We’re still making our way through the potential impact of the players on the 2021 roster. We’ve made our way through most of the backups, and are entering the realm of meaningful rotational pieces. Many of these guys started multiple games last year and held their own for a brief stint.
Most Impactful Seattle Seahawks, 2021-2022
35. Ugo Amadi, defensive back
If it weren’t for Marquise Blair, Amadi would be much higher on this list. An undersized fourth-round corner who graded out as a backup/special teams player, Amadi started five games last year and allowed only 5.7 yards per target. That’s pretty good. I really like him; I think he’s the most interesting gunner on this team when he’s on, and he fights for every ball.
The problem is, unproven and highly-drafted defensive depth on this team. They’re going to figure out Blair and Darrell Taylor at different positions, and that leaves Amadi in essentially the same position this season, even though he showed well. Perhaps he’d sneak onto the field as outside corner more often with some of the questions, but there’s also newly-drafted Tre Brown to consider.
34. Travis Homer, running back
See earlier post on his competitors, DeeJay Dallas and Alex Collins. Homer gets a higher nod because he has pass blocked extremely well in the past, and he’s better in the passing game in general.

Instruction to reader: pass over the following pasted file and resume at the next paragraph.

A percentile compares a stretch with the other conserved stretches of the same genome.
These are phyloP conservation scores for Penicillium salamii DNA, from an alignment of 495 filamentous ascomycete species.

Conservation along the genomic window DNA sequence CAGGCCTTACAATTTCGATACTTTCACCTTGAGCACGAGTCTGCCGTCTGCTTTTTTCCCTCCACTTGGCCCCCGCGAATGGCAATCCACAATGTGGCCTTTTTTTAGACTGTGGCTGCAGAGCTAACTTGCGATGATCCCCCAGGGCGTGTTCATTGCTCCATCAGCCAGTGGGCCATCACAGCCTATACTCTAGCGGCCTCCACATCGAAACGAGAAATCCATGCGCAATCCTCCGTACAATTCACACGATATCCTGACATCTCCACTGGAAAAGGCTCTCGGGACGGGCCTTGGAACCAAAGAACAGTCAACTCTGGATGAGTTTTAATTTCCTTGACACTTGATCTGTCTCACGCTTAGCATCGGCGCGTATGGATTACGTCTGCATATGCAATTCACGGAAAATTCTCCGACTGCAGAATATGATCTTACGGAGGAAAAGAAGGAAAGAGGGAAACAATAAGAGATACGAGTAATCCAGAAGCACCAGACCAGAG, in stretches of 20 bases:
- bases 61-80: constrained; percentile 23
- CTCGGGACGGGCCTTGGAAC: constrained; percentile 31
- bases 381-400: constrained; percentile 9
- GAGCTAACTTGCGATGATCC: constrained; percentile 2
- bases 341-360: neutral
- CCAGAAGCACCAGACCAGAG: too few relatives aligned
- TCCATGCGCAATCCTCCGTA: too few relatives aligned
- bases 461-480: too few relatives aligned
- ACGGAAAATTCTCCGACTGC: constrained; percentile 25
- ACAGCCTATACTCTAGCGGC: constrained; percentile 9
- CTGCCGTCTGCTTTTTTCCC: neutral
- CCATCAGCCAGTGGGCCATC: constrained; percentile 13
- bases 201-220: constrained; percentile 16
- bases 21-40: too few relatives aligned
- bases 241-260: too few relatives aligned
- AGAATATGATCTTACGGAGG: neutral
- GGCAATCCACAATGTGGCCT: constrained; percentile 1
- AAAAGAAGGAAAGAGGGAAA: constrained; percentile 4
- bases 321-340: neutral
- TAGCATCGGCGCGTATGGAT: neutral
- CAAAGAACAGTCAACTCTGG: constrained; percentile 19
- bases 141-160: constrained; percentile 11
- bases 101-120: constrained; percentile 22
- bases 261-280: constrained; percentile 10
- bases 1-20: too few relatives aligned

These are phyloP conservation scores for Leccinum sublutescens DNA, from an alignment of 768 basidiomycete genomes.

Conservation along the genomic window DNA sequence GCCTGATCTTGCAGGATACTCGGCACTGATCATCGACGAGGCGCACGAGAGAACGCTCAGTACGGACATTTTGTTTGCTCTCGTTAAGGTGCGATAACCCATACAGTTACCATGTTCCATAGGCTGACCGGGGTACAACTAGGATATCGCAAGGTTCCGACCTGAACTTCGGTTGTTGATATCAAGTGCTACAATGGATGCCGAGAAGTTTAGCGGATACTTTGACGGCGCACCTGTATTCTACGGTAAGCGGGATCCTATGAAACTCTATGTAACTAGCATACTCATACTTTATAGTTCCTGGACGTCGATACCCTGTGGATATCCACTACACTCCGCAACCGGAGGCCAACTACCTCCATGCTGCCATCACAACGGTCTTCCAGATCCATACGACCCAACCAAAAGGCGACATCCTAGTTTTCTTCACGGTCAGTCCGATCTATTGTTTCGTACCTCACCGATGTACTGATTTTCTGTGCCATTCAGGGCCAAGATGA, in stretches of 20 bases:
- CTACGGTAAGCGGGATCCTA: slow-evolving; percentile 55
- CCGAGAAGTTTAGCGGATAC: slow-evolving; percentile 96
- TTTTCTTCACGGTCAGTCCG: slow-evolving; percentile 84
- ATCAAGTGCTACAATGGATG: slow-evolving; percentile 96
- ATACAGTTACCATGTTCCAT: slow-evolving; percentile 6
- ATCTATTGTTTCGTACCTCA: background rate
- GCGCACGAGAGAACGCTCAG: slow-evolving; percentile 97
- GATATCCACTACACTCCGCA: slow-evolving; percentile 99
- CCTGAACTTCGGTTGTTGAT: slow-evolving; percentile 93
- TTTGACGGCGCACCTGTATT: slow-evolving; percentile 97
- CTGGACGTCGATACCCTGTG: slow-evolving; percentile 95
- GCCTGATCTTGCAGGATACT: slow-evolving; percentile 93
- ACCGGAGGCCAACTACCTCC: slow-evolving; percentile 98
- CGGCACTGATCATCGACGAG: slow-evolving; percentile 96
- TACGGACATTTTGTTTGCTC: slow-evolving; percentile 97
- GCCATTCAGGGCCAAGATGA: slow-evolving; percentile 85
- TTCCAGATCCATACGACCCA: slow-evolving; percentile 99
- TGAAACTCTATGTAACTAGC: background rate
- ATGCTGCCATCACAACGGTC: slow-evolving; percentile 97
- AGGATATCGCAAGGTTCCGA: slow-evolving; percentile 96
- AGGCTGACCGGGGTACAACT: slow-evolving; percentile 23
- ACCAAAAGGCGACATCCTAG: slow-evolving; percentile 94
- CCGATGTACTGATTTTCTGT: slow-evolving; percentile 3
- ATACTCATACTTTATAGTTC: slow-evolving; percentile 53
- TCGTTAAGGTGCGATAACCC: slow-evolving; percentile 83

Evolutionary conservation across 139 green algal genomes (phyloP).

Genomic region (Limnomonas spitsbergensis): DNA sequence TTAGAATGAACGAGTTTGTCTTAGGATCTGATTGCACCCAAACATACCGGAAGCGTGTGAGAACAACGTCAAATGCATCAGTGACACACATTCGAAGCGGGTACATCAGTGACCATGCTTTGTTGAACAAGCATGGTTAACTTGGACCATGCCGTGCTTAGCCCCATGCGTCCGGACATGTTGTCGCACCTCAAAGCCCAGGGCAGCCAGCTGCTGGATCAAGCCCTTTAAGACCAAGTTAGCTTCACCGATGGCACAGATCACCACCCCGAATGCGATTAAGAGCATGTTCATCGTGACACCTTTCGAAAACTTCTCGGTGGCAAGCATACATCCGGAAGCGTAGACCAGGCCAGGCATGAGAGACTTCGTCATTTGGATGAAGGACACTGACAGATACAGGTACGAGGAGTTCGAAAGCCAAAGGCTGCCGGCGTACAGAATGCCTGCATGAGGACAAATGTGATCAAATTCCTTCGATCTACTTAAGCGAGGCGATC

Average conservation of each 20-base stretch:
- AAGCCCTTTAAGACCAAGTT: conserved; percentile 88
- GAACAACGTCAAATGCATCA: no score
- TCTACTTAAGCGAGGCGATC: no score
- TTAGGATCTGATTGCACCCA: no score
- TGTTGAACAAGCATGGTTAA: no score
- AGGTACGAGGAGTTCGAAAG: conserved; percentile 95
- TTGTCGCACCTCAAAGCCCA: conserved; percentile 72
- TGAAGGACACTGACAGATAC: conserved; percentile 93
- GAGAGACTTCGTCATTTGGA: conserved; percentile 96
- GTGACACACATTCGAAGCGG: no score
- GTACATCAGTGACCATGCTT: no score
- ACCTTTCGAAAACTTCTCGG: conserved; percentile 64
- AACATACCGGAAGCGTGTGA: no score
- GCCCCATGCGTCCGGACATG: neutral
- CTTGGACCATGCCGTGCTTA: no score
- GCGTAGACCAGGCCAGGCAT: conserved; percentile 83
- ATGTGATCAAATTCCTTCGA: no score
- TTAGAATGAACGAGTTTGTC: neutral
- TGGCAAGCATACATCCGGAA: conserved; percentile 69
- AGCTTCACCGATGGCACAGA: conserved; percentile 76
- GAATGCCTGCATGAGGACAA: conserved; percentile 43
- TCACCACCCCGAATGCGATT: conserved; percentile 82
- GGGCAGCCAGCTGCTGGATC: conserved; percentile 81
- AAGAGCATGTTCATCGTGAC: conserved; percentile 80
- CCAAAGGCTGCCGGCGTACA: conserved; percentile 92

Nice offseason reminder that Travis Homer was fantastic in pass pro and the Seahawks' offense was unable to replace him post-injury. https://t.co/SWLSlzbP4Y— Matty F. Brown (@mattyfbrown) July 26, 2021
Still, I do hope he’s not needed in either position very often, and his occasional ability to do one of those things well can make a small but meaningful difference on a drive or two.
33. Will Dissly, TE
I still haven’t forgiven Greg Olsen for last year. Will Dissly started twice as many games in 20 as he did in 19. Yet he had only one more reception, for less yards, less efficiency, fewer TDs, fewer first downs, and 1.5 receptions per game.
More than perhaps anybody on this list, I want Dissly to be higher. His uninjured first halves of 2018 and 19 were among the most exciting drafted performances of the last five years. But we have no way of knowing what dropped an iron lid on his development last season, because it sure wasn’t the excellent play of Gregory Olsen. Whether Dissly was injured or effectively moved on from, I’m not nearly as optimistic Seattle will have a TE1 and TE1b as I would have liked to see. Would absolutely love to be proven wrong here.
32. Benson Mayowa, defensive end
Mayowa was a pleasant acquisition last year. At times before Carlos Dunlap, he was the only one doing much of anything on the line. I think he’ll play, but Dunlap and Kerry Hyder are going to run the show.
Following that, it would be better for the Seahawks to continue to test the future in the pass-rush rotation, and this projection is that Mayowa will be less used this year. Darrell Taylor needs to show, Alton Robinson is intriguing, and it’s better for the team if L.J. Collier is a bigger impact here.
31. Damien Lewis, offensive line
If street wisdom prevails and Lewis moves from right guard to left guard, that doesn’t really move the needle on Lewis’ impact; perhaps a little. Lewis played so solidly as a rookie, the reason he’s my lowest rated starting lineman on this particular list is because I expect him to continue to be solid. He doesn’t have nearly the plus / minus swing that we’ll argue later for Ethan Pocic and Brandon Shell. Lewis is good. I think he’ll be good again; maybe better. That is fun.